Musings on the ETF “Fee War”

Big news in the ETF space recently has come from announcements from major players: Blackrock (iShares) and Schwab announcing they are drastically reducing fees on broad-sector ETFs in an effort to keep up with Vanguard.

Here’s the backstory.  Vanguard has been gobbling up core ETF market share at a rapid pace.  Investors (and their advisors) are starting to get it: costs matter.  Vanguard’s low cost structure is putting a dent in other leaders’ market share.  According to InvestmentNews, Vanguard’s core market share has jumped to 20%, while leader Blackrock’s iShares product has seen its dominance drop from 48% to 40% since 2009.

This trend isn’t just limited to the ETF space – Vanguard’s traditional mutual funds captured about $70 billion in assets in 2012 through August.

So Blackrock and Schwab are responding in turn by making cuts to their expenses where they have competing products with Vanguard.  (This, by the way, is great news for investors.)  But what does it all mean?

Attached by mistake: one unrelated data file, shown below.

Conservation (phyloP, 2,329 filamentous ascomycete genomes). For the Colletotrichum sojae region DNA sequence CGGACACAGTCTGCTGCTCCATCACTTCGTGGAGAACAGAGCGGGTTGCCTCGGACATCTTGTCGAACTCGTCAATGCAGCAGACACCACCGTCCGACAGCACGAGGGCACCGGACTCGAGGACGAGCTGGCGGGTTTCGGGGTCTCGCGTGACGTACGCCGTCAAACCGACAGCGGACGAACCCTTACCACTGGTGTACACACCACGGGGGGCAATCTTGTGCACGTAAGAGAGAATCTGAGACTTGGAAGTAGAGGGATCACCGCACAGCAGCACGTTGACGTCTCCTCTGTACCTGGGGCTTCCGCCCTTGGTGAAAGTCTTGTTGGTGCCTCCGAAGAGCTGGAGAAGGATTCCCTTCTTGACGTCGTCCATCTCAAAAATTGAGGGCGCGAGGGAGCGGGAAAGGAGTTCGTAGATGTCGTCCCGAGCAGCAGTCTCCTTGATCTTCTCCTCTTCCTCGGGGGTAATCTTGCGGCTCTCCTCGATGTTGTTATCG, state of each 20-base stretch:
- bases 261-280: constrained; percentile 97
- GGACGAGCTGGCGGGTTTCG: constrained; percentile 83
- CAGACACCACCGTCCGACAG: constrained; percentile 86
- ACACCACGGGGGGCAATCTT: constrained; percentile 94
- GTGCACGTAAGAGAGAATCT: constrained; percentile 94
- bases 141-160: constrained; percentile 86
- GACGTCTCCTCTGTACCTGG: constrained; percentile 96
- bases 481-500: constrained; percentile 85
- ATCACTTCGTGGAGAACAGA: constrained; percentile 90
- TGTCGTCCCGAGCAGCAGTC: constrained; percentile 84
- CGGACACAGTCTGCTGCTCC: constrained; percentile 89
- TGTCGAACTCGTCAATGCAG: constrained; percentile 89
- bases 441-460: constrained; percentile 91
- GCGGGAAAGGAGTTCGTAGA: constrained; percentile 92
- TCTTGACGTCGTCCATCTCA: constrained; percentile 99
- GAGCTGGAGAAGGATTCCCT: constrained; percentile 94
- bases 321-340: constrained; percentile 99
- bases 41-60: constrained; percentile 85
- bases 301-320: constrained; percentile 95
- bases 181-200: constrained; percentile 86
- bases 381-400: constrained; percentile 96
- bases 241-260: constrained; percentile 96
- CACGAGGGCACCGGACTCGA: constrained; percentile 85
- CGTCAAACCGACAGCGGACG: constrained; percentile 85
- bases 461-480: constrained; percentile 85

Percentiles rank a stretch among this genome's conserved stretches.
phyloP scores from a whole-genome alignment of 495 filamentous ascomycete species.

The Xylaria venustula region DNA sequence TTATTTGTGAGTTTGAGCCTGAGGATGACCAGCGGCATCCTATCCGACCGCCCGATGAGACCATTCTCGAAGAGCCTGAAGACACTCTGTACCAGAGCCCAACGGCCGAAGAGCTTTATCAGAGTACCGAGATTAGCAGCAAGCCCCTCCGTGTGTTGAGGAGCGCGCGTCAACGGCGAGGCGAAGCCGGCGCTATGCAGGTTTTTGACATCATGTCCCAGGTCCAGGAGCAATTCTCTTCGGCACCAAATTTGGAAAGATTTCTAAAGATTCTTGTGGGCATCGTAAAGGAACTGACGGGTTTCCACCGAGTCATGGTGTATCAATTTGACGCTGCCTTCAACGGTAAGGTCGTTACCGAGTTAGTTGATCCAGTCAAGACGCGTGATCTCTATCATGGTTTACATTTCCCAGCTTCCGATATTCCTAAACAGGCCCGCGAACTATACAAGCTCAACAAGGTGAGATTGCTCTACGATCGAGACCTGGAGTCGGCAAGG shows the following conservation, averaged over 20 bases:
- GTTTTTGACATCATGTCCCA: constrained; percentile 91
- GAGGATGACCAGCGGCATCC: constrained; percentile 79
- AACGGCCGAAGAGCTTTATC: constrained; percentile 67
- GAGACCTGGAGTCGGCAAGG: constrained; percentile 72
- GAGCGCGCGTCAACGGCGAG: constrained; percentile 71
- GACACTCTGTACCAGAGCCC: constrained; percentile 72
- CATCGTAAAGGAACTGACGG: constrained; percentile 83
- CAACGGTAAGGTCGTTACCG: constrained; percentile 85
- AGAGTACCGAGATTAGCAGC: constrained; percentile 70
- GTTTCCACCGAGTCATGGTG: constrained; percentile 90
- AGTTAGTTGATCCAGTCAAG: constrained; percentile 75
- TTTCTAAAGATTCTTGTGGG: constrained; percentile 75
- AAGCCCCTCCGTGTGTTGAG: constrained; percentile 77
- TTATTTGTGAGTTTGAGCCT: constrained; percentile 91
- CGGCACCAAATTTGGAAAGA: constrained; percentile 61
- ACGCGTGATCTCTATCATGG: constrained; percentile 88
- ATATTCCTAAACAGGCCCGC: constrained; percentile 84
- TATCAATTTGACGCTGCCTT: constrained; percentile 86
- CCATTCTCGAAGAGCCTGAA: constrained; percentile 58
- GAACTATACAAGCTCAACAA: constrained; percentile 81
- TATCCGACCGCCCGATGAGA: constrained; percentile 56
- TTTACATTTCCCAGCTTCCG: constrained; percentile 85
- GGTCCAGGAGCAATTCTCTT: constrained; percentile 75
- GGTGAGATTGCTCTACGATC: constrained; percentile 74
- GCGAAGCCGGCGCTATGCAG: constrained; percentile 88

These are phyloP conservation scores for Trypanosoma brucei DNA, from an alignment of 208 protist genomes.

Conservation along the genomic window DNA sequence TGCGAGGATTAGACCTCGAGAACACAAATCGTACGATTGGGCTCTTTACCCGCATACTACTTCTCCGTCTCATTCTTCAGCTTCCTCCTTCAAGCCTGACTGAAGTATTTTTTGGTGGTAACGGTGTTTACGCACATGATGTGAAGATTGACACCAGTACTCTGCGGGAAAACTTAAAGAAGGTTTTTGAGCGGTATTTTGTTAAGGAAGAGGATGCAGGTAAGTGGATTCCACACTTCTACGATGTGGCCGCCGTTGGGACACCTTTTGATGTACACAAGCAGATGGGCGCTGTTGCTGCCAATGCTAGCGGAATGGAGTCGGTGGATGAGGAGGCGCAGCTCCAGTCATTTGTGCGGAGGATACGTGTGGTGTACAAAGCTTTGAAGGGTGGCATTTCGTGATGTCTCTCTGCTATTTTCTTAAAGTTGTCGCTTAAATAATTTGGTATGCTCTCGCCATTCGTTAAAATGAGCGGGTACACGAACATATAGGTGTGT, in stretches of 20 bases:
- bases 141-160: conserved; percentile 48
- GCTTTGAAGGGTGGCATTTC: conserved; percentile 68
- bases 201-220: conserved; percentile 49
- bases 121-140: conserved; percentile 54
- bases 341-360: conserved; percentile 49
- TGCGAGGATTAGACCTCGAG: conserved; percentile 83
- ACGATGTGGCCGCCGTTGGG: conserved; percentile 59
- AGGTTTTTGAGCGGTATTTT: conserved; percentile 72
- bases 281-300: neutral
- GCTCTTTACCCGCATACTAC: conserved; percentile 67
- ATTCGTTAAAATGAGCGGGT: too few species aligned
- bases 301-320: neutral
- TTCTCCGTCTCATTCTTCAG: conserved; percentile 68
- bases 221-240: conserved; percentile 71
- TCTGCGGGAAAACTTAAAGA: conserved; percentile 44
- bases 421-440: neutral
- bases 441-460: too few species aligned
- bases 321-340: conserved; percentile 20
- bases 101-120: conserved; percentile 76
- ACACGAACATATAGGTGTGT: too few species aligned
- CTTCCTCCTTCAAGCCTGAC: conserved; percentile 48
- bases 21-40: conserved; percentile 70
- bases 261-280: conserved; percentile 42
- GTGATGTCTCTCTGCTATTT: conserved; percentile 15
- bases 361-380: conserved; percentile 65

Ultimately, I have a hard time believing that iShares and Schwab can compete with Vanguard on costs over the long term.  Vanguard has a tremendous advantage due to its unique ownership structure.  Vanguard is owned by its funds, and in turn its shareholders.  Thus all economies of scale are returned to the shareholders via lower expenses.  As assets continue to increase at Vanguard, this advantage continues to work in their favor.  Blackrock and Schwab will have to take a loss-leader mentality with their core ETF products if they hope to keep pace with Vanguard’s falling expenses.


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